In 1928, a decade after the end of the First World War, the British Legion took 11,000 veterans and war widows to the battlefields of Europe where their comrades and loved ones had lost their lives.
The event, known as the Great Pilgrimage, allowed family members to visit the graves of their husbands, sons, fathers, and brothers for the first time since the war had ended.
The commemorations began with ceremonies in Paris where the Chairman of the British Legion attended the Rekindling of the Flame on the Tomb of the French Unknown Warrior, under the Arc de Triomphe, where he laid a wreath. Delegates were also welcomed in Brussels where, similarly, a wreath was laid on the Tomb of the Unknown Warrior there. Local ceremonies were held in various towns across northern France where pilgrims were accommodated including in Lille where HRH the Prince of Wales, a pilgrim himself, dressed in his medals and British Legion badge.
Crossing from English ports into Europe in August 1928
From 4 to 5 August 1928, the pilgrims crossed from English ports into Europe where they became part of the tours of key battlefields in France and Belgium.
Special train services and ferries were organised to transport the attendees who were housed by local French families, or at local schools, when they reached their destination. The host families reported sincere admiration for the men and women they welcomed into their homes and many friendships were forged through the coming together of ordinary people in a common cause.
The battlefields of Vimy Ridge were visited by all pilgrims as it was such a key position in the history of the First World War. The nearby towns are home to war cemeteries for British and Canadian soldiers who died here between Summer 1916 and April 1917 when the Ridge was finally captured. Trains arrived on 6 August 1928, carrying the 11,000 men and women of the British Legion before they split into their touring groups: some visiting the Ridge, others visiting the cemeteries. The Vimy village band greeted each train with an ongoing rendition of ‘God Save The Queen’ and mayors of all the nearby towns met with Colonel Crossfield (British Legion Chairman) on the Ridge where he thanked them for all they had done to welcome the British visitors. Almost every pilgrim who had wanted to find a specific grave managed to do so; one woman finding her son’s headstone which had been recorded in the War Graves Commission with a spelling error, so she had not known the exact location until that day.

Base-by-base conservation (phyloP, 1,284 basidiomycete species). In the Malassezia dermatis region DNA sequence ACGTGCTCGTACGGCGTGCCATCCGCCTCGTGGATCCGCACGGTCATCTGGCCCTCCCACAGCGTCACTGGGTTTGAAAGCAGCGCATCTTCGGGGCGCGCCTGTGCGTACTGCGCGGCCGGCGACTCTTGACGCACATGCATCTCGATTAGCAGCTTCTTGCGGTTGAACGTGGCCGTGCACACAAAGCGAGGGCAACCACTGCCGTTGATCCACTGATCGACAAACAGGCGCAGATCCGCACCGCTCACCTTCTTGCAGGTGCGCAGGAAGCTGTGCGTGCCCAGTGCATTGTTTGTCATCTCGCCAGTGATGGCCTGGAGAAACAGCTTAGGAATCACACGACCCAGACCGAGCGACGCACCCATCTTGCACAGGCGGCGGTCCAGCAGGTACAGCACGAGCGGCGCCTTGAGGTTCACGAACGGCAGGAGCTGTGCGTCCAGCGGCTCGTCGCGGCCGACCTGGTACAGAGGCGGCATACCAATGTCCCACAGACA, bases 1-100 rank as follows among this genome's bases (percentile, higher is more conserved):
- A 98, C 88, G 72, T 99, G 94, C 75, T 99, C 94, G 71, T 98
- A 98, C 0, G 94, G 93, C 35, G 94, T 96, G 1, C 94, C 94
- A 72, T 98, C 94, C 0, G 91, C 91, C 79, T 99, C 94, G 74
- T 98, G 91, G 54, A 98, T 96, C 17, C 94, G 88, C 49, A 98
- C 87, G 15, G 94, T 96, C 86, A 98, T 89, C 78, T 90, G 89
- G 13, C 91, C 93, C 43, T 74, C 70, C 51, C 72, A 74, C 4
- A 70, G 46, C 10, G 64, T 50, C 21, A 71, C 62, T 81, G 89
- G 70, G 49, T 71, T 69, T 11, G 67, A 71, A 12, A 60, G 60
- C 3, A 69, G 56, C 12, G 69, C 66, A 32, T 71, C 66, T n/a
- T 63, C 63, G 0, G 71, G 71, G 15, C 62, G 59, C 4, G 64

Similarly, at Beaucourt-sur-Ancre, 5,000 pilgrims arrived to visit Thiepval, Y Ravine, Beaumont Hamel, and other places of interest, guided by personnel from the War Graves Commission.
In the Newfoundland Park, trenches had been preserved, and barbed wire, shells, and rifles laid on the ground as if the war had only just ended. With the weather being a hot summer's day, one major concern was how the English would be able to have a refreshing cup of tea. The 1st French Army Corp saved the day by setting up field kitchens and providing 26,000 cups of tea, 23,500 slices of cake, and 7,000 packets of biscuits.
Women in the Great Pilgrimage
Over 3,000 women took part in the Pilgrimage and the Women’s Section had been key organisers of provisions for their interests on the journey, as it was the largest party in attendance.
The women’s group was one of the most diverse in terms of age and physical agility as well as including a large number of individuals who had never been abroad before. Their visits to Vimy and Beaucourt were all the more poignant, being that they were walking on the same ground on which their husbands and sons had walked and died years before. No expense was spared in hiring cars and War Graves specialists to locate each grave for those women trying to find their loved ones to pay their respects and feel close to them once again. On 8 August, the women led the march past in Ypres through the Menin Gate, accompanied by the hundreds of Women’s Section Standards which had also made the journey.
Ypres had been a relatively unknown medieval town in Belgium before the First World War but became a strategically important landmark as it was the route for the German Army to the French coastal ports. With a vast memorial in the form of the Menin Gate, erected in 1927, displaying the names of over 50,000 men whose graves are not known, it was a clear choice for the final scenes of the Great Pilgrimage. The commemorations began with the laying of a wreath by the British Legion’s President followed by a service led by the Archbishop of York. The final spectacle was the March Past consisting firstly of the 11,000 pilgrims, led by the women and Women’s Section, followed by the Divisional Signs of ex-servicemen, and finally, HRH Prince of Wales and the President of the British Legion leading the long columns of Standards through the Gate, taking well over an hour for all to complete. Never before had there been such an endeavour of Remembrance.
Great Pilgrimage 90
90 years later, in 2018, the RBL recreated this momentous pilgrimage as once again thousands of members and descendants of those killed in the First World War made the journey to France and Belgium to remember those who lost their lives 100 years ago.
Telling our story
From silk poppies to personal testimonies of support, explore our stories that celebrate 100 years of honouring and supporting our Armed Forces.